Do bigger heads necessarily mean bigger brains? The study of brain size (as a proxy for cognitive ability) is rather difficult in wild animals, and scientists have tried to find ways to measure brain size without harming the animals. Head size has been used in the past and seems to work for some species – but not for all. In a study on quails by Vetmeduni scientists and researchers from Poznań University of Life Sciences, Poland, researchers found that it was head height, rather than overall head volume was a better predictor of brain size, However, it turns out that every species is different and needs to be assessed separately.
At least in part, the brain’s capacity to process cognitive processes depends on the mass of neural tissue involved – the more tissue, the more information can be processed. In fact, studies often find a positive relationship between brain size and cognitive performance. However, the majority of these studies are based on comparisons between different species. A growing number of scientists is now trying to understand how more subtle differences between individuals of the same species are related to their cognitive skills, which is often a big challenge when studying animals in nature. To do so researchers require techniques that do not interrupt the natural life cycle of wild birds.
A first study of barn swallows proposed to use external head measurements, which require handling but not the sacrifice of the individual bird, as an accurate approximation for brain mass.
A team of researchers from the Konrad Lorenz Institute of Ethology (KLIVV) of the Vetmeduni, together with researchers from Poznań University, Poland employed this method for the first time in a small Galliform, the Common Quail. They measured both the external head dimensions of the birds as well as the weight of their brains and tested how well these two measurements were related to each other.
Head height is crucial
Although the scientists found that these measurements were correlated, the correlation values were not very strong. This means that external head measurements really cannot be used reliably to predict an individual’s brain mass with high confidence. Instead, the best predictor of brain mass was not head volume per se, as was previously shown in barn swallows, but the height of the head alone.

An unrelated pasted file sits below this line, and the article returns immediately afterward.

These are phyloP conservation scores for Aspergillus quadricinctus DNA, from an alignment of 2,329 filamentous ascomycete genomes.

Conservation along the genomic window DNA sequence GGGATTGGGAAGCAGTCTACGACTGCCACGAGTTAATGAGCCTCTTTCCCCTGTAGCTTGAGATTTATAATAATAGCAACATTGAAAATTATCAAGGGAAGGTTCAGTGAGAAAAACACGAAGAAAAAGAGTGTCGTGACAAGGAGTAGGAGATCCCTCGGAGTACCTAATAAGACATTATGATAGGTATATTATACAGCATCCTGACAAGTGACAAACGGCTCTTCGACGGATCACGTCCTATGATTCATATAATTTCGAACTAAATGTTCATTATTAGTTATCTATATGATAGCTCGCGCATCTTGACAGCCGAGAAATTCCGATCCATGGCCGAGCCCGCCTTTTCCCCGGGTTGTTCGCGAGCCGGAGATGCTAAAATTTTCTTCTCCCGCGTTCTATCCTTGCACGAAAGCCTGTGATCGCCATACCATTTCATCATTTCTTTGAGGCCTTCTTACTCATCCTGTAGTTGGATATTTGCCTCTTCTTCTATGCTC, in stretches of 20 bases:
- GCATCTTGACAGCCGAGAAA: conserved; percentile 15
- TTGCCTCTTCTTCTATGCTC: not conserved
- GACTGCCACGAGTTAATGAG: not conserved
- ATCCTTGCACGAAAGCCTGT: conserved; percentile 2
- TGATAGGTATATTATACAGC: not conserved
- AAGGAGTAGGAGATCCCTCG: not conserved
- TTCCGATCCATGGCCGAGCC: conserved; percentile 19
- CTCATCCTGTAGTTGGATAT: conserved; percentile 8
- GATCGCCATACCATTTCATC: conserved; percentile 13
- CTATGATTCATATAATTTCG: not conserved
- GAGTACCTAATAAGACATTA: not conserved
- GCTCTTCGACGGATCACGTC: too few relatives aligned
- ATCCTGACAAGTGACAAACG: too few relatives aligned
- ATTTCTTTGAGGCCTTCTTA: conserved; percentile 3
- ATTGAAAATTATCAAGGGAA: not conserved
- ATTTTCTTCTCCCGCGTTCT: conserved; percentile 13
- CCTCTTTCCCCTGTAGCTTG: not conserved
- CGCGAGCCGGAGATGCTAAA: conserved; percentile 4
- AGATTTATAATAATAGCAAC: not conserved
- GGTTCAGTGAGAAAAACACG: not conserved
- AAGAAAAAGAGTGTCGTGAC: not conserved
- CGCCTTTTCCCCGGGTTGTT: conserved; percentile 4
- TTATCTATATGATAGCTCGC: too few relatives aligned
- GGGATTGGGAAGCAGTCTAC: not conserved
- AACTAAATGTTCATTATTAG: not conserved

“Our results show that the model that explained the highest proportion of variance in brain mass contained only one head measurement, the head height,” says Valeria Marasco, one of the two first authors of the study. “Nevertheless in our study species, the Common quail, this measure explained only a small proportion of the variance in brain mass of different birds. Studies on other species have found a much more significant effect of one or the other variable.”
It is likely, therefore, that other factors also explain the variation. “For example, average beak lengths in different species could influence head measurements,” says Joanna Białas, joint first author of the study. Interestingly, brain size was not at all related to body mass or length of the bird overall. Brain size has evolved from other aspects of an animal´s morphology.
The researchers recommend validating the original method of external head measurements in each avian species before making assumptions on how these measurements might be related to brain size and cognitive performance. More studies across diverse bird species are also needed to elucidate potential relationships between relative brain size, body parameters, and sex.
The article “Are external head measurements a reliable predictor of brain size in the Common Quail (Coturnix coturnix)?” by Joanna T. Białas, Valeria Marasco, Leonida Fusani, Gianni Pola, and Marcin Tobółka was published in the Canadian Journal of Zoology.